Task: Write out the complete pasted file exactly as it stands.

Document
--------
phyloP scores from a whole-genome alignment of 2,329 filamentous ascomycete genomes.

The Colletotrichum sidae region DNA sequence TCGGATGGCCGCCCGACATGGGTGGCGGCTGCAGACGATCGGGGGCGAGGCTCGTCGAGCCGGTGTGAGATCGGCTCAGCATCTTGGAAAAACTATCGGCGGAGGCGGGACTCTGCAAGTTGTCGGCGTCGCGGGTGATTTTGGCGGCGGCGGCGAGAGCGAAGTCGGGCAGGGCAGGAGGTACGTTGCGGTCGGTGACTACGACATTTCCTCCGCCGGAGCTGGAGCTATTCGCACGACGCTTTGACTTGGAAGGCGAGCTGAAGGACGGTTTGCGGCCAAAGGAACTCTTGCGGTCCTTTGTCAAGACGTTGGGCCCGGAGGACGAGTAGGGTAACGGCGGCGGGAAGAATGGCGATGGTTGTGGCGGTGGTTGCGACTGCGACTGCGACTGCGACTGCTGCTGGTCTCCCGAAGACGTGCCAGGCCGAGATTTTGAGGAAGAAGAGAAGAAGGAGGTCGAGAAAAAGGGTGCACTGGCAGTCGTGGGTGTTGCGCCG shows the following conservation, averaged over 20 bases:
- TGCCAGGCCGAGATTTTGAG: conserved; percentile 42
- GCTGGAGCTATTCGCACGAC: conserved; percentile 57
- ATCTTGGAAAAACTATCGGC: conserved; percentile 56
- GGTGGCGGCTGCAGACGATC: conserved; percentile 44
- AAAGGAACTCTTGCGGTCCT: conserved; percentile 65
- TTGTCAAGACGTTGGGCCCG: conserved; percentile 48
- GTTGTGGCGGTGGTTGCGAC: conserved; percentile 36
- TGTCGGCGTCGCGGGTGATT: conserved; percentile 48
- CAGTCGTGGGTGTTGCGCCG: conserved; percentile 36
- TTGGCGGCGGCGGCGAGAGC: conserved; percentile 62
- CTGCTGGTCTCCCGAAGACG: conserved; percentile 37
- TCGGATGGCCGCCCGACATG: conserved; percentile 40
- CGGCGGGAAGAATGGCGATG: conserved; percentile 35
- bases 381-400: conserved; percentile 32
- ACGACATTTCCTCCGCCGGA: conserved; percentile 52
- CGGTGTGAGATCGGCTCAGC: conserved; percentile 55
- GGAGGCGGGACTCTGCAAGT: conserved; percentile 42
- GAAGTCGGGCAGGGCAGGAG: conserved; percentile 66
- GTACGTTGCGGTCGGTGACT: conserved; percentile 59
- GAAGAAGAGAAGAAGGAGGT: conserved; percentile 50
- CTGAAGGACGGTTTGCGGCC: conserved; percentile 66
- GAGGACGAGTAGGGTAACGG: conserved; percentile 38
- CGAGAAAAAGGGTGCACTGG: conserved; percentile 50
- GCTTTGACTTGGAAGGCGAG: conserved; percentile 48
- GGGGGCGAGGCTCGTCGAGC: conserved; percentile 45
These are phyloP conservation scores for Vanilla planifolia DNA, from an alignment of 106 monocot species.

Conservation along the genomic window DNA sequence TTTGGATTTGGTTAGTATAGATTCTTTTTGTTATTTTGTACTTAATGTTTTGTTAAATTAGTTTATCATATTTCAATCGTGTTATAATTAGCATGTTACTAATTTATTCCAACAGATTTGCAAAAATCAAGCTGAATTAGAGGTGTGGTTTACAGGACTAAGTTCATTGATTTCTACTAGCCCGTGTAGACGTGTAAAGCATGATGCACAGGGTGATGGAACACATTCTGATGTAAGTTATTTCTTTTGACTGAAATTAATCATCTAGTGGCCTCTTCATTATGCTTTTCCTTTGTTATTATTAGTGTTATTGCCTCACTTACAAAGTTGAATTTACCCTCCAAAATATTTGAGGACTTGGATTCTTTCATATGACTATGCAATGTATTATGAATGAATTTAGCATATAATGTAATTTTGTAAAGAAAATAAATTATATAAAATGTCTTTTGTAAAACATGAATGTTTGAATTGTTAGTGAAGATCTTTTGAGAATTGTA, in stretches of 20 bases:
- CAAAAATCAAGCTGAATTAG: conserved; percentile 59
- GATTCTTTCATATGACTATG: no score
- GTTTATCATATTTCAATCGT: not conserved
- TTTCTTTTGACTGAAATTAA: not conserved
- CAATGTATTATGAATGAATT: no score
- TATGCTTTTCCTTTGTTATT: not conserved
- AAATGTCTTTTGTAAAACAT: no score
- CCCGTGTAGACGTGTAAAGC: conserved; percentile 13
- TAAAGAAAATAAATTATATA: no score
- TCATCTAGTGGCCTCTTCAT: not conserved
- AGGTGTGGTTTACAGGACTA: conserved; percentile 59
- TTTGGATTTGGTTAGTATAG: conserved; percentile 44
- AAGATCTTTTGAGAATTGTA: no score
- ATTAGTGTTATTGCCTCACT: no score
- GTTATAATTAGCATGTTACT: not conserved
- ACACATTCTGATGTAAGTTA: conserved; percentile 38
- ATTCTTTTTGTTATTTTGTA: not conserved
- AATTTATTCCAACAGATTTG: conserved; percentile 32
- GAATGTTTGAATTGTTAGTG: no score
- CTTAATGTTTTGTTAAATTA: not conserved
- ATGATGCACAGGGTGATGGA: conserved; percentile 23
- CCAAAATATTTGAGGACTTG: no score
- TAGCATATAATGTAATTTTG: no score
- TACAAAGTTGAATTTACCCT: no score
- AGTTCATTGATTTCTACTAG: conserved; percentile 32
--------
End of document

phyloP scores from a whole-genome alignment of 2,329 filamentous ascomycete genomes.

The Colletotrichum sidae region DNA sequence TCGGATGGCCGCCCGACATGGGTGGCGGCTGCAGACGATCGGGGGCGAGGCTCGTCGAGCCGGTGTGAGATCGGCTCAGCATCTTGGAAAAACTATCGGCGGAGGCGGGACTCTGCAAGTTGTCGGCGTCGCGGGTGATTTTGGCGGCGGCGGCGAGAGCGAAGTCGGGCAGGGCAGGAGGTACGTTGCGGTCGGTGACTACGACATTTCCTCCGCCGGAGCTGGAGCTATTCGCACGACGCTTTGACTTGGAAGGCGAGCTGAAGGACGGTTTGCGGCCAAAGGAACTCTTGCGGTCCTTTGTCAAGACGTTGGGCCCGGAGGACGAGTAGGGTAACGGCGGCGGGAAGAATGGCGATGGTTGTGGCGGTGGTTGCGACTGCGACTGCGACTGCGACTGCTGCTGGTCTCCCGAAGACGTGCCAGGCCGAGATTTTGAGGAAGAAGAGAAGAAGGAGGTCGAGAAAAAGGGTGCACTGGCAGTCGTGGGTGTTGCGCCG shows the following conservation, averaged over 20 bases:
- TGCCAGGCCGAGATTTTGAG: conserved; percentile 42
- GCTGGAGCTATTCGCACGAC: conserved; percentile 57
- ATCTTGGAAAAACTATCGGC: conserved; percentile 56
- GGTGGCGGCTGCAGACGATC: conserved; percentile 44
- AAAGGAACTCTTGCGGTCCT: conserved; percentile 65
- TTGTCAAGACGTTGGGCCCG: conserved; percentile 48
- GTTGTGGCGGTGGTTGCGAC: conserved; percentile 36
- TGTCGGCGTCGCGGGTGATT: conserved; percentile 48
- CAGTCGTGGGTGTTGCGCCG: conserved; percentile 36
- TTGGCGGCGGCGGCGAGAGC: conserved; percentile 62
- CTGCTGGTCTCCCGAAGACG: conserved; percentile 37
- TCGGATGGCCGCCCGACATG: conserved; percentile 40
- CGGCGGGAAGAATGGCGATG: conserved; percentile 35
- bases 381-400: conserved; percentile 32
- ACGACATTTCCTCCGCCGGA: conserved; percentile 52
- CGGTGTGAGATCGGCTCAGC: conserved; percentile 55
- GGAGGCGGGACTCTGCAAGT: conserved; percentile 42
- GAAGTCGGGCAGGGCAGGAG: conserved; percentile 66
- GTACGTTGCGGTCGGTGACT: conserved; percentile 59
- GAAGAAGAGAAGAAGGAGGT: conserved; percentile 50
- CTGAAGGACGGTTTGCGGCC: conserved; percentile 66
- GAGGACGAGTAGGGTAACGG: conserved; percentile 38
- CGAGAAAAAGGGTGCACTGG: conserved; percentile 50
- GCTTTGACTTGGAAGGCGAG: conserved; percentile 48
- GGGGGCGAGGCTCGTCGAGC: conserved; percentile 45
These are phyloP conservation scores for Vanilla planifolia DNA, from an alignment of 106 monocot species.

Conservation along the genomic window DNA sequence TTTGGATTTGGTTAGTATAGATTCTTTTTGTTATTTTGTACTTAATGTTTTGTTAAATTAGTTTATCATATTTCAATCGTGTTATAATTAGCATGTTACTAATTTATTCCAACAGATTTGCAAAAATCAAGCTGAATTAGAGGTGTGGTTTACAGGACTAAGTTCATTGATTTCTACTAGCCCGTGTAGACGTGTAAAGCATGATGCACAGGGTGATGGAACACATTCTGATGTAAGTTATTTCTTTTGACTGAAATTAATCATCTAGTGGCCTCTTCATTATGCTTTTCCTTTGTTATTATTAGTGTTATTGCCTCACTTACAAAGTTGAATTTACCCTCCAAAATATTTGAGGACTTGGATTCTTTCATATGACTATGCAATGTATTATGAATGAATTTAGCATATAATGTAATTTTGTAAAGAAAATAAATTATATAAAATGTCTTTTGTAAAACATGAATGTTTGAATTGTTAGTGAAGATCTTTTGAGAATTGTA, in stretches of 20 bases:
- CAAAAATCAAGCTGAATTAG: conserved; percentile 59
- GATTCTTTCATATGACTATG: no score
- GTTTATCATATTTCAATCGT: not conserved
- TTTCTTTTGACTGAAATTAA: not conserved
- CAATGTATTATGAATGAATT: no score
- TATGCTTTTCCTTTGTTATT: not conserved
- AAATGTCTTTTGTAAAACAT: no score
- CCCGTGTAGACGTGTAAAGC: conserved; percentile 13
- TAAAGAAAATAAATTATATA: no score
- TCATCTAGTGGCCTCTTCAT: not conserved
- AGGTGTGGTTTACAGGACTA: conserved; percentile 59
- TTTGGATTTGGTTAGTATAG: conserved; percentile 44
- AAGATCTTTTGAGAATTGTA: no score
- ATTAGTGTTATTGCCTCACT: no score
- GTTATAATTAGCATGTTACT: not conserved
- ACACATTCTGATGTAAGTTA: conserved; percentile 38
- ATTCTTTTTGTTATTTTGTA: not conserved
- AATTTATTCCAACAGATTTG: conserved; percentile 32
- GAATGTTTGAATTGTTAGTG: no score
- CTTAATGTTTTGTTAAATTA: not conserved
- ATGATGCACAGGGTGATGGA: conserved; percentile 23
- CCAAAATATTTGAGGACTTG: no score
- TAGCATATAATGTAATTTTG: no score
- TACAAAGTTGAATTTACCCT: no score
- AGTTCATTGATTTCTACTAG: conserved; percentile 32